Making the decision to revamp your website should be taken seriously. It’s a great opportunity, but updating your site doesn’t automatically translate to better things. To be effective, you need to strategize your project.
As you begin to think about your higher education website and how it can be improved with new visuals, content, and calls to action, here are a few steps to take.
Assess the pros and cons to your existing site.
You probably have a list of things that you like and don’t like about your current website. Maybe it’s difficult for prospects to find information but the visuals are great. Whatever your likes and dislikes are, put them on paper. Your web designer needs to know what features to expand on and which ones to remove.
Define the goals you want to reach.
Even though you have the intention of building a better website, you need to have clear, measurable goals in mind – ideally SMART goals. Most colleges and universities prioritize prospective students. How can students find information on your programs? What types of content will nurture them through the funnel?
It’s possible that other groups will benefit from a new site as well. Consider your alumni groups and what they might find useful on your site. You can count on your alums to drive engagement, attend school events, and donate money. They should not be left out of the marketing mix.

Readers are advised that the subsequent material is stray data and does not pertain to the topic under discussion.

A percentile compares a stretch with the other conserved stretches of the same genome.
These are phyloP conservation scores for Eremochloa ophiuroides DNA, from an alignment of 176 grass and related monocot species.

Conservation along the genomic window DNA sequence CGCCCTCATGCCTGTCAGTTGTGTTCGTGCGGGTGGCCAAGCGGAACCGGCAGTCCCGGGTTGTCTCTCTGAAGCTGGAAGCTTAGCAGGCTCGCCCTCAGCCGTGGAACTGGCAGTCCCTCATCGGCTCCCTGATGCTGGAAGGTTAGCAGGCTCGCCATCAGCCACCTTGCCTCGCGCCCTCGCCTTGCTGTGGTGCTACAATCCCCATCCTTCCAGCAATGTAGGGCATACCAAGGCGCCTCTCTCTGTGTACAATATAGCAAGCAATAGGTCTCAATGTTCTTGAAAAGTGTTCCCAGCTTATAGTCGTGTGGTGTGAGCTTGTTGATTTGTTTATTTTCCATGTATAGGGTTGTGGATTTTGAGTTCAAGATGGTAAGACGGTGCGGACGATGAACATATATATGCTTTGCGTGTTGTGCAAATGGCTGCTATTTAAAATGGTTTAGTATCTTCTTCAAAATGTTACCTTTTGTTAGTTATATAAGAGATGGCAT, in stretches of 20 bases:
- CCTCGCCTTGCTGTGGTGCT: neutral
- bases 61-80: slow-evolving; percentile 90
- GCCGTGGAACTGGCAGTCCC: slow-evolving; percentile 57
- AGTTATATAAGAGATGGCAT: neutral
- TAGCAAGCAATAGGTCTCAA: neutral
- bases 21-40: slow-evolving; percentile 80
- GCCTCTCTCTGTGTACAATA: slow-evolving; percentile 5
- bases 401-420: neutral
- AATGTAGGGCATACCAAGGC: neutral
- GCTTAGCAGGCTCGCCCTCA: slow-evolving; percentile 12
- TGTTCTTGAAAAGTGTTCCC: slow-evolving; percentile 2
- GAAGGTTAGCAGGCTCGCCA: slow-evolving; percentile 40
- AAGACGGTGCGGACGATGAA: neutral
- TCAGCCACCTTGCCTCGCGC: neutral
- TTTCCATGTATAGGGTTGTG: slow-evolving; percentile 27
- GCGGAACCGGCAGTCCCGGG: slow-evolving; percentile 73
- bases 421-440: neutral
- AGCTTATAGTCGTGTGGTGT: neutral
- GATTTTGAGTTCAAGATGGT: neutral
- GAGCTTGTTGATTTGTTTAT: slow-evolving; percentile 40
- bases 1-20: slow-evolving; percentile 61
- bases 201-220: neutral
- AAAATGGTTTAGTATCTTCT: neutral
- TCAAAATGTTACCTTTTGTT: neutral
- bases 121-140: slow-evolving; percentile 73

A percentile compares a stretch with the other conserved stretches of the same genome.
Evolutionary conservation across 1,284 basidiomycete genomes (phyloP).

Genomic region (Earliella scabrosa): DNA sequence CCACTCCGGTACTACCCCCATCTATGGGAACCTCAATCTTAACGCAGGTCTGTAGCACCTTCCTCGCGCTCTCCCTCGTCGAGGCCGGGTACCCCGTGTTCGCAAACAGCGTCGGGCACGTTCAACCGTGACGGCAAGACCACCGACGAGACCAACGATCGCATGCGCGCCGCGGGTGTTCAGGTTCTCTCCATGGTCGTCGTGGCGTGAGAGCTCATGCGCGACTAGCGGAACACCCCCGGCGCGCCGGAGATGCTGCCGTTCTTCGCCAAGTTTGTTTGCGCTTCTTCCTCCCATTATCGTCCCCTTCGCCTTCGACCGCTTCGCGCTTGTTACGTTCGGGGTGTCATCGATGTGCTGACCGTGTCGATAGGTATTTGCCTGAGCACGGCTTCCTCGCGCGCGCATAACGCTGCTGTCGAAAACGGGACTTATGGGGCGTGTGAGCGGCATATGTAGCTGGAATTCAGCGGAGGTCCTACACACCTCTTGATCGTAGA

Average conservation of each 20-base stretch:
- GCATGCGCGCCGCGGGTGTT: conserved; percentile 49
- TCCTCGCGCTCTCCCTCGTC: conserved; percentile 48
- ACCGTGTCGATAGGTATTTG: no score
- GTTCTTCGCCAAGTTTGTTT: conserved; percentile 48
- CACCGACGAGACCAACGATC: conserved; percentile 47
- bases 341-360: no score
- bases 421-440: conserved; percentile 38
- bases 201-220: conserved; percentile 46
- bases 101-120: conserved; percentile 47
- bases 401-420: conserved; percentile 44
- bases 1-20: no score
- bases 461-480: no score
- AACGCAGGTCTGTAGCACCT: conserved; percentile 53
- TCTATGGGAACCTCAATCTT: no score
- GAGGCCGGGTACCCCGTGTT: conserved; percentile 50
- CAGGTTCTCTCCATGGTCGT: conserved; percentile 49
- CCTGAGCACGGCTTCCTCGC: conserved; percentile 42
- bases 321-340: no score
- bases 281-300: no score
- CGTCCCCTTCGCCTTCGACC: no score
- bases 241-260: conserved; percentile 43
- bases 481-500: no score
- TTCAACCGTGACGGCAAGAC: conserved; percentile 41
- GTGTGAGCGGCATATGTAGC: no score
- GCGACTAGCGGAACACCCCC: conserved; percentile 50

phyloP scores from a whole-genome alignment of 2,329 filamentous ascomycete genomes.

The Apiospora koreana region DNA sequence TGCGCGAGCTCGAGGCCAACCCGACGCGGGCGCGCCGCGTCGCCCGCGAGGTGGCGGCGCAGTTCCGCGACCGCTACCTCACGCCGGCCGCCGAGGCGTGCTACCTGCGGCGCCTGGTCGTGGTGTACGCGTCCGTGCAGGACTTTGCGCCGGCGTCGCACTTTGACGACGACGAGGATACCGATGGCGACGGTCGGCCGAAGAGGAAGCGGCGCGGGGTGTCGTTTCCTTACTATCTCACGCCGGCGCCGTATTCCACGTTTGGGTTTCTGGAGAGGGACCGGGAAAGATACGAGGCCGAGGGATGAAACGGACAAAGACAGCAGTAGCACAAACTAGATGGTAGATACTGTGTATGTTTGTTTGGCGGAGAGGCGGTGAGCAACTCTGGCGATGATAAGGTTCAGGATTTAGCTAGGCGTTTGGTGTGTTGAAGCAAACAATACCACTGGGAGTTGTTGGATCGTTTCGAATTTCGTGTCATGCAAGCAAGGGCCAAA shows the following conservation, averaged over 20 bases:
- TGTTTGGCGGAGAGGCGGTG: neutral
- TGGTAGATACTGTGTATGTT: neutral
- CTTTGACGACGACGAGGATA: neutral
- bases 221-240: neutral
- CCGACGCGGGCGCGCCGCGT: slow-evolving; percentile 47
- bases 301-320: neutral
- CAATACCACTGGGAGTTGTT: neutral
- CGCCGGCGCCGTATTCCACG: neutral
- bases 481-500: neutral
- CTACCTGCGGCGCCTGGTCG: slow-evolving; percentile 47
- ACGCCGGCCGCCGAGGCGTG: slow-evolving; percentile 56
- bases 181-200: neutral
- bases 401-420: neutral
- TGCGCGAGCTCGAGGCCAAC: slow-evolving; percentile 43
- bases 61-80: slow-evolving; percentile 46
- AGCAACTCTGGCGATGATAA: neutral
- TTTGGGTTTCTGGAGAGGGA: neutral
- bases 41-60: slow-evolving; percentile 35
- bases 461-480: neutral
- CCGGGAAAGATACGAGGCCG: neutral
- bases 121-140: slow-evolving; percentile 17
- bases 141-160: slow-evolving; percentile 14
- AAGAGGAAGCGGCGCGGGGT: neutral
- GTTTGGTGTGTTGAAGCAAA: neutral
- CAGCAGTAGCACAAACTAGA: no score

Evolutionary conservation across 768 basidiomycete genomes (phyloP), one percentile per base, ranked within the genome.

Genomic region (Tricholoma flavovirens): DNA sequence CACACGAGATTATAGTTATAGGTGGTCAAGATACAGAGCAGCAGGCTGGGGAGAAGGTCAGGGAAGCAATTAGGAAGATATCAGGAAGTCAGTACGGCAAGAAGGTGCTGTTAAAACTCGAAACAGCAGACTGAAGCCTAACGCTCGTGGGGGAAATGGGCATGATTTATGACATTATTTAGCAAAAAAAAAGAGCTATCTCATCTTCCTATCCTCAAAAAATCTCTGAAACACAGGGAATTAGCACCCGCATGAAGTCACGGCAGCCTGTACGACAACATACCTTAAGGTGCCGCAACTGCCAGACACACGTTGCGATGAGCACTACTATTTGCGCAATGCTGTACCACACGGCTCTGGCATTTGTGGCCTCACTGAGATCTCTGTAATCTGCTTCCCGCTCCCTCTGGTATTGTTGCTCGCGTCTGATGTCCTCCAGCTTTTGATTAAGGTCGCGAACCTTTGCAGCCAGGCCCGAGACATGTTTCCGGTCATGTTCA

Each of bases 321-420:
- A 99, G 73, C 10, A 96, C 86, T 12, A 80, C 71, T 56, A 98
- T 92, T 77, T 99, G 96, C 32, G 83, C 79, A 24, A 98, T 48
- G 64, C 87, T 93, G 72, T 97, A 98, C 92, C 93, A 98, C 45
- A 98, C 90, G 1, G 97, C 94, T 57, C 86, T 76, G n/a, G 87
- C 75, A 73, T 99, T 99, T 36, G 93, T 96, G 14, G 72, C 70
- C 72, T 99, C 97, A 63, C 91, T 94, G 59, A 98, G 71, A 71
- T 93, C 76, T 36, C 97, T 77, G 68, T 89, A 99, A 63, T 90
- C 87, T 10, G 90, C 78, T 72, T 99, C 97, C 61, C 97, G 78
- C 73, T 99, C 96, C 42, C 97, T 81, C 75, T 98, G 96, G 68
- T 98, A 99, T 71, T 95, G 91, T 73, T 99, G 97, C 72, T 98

Formalize your school’s branding using a style guide.
Your institution should have a recognizable identity. When redesigning your site, make sure that this identity remains consistent. A comprehensive style guide is a great tool for this purpose. It details how important elements (logo, color scheme, fonts) should be laid out on your marketing materials. These elements should be consistent so that your school is identifiable on an aesthetic and messaging level.
Create a sitemap of the content you plan on using.
Many web design experts take a content-first approach. Rather than trying to squeeze content into an already existing design, web designers map out the content first. Then, they create a design around the content. The easiest way to do this is by creating a sitemap that includes the following:
Top level navigation. This is the main menu of your site that includes the most important information, such as courses, accommodations, student life, school history, and more.
Second and third level navigation. Some higher EDU sites need second and third levels of navigation, particularly those that have other campus locations.
Utility pages. Utility pages are those that are not grouped under main menus. They include privacy policies, terms and conditions, legal disclaimers, and more.
At this point, your web designer will create a wireframe that shows you what your website will look like. These are blueprints for your site that include various elements such as body text and images. Once they are approved, your design team will begin building your brand new site. It’s exciting to see how everything comes together over a simple strategy!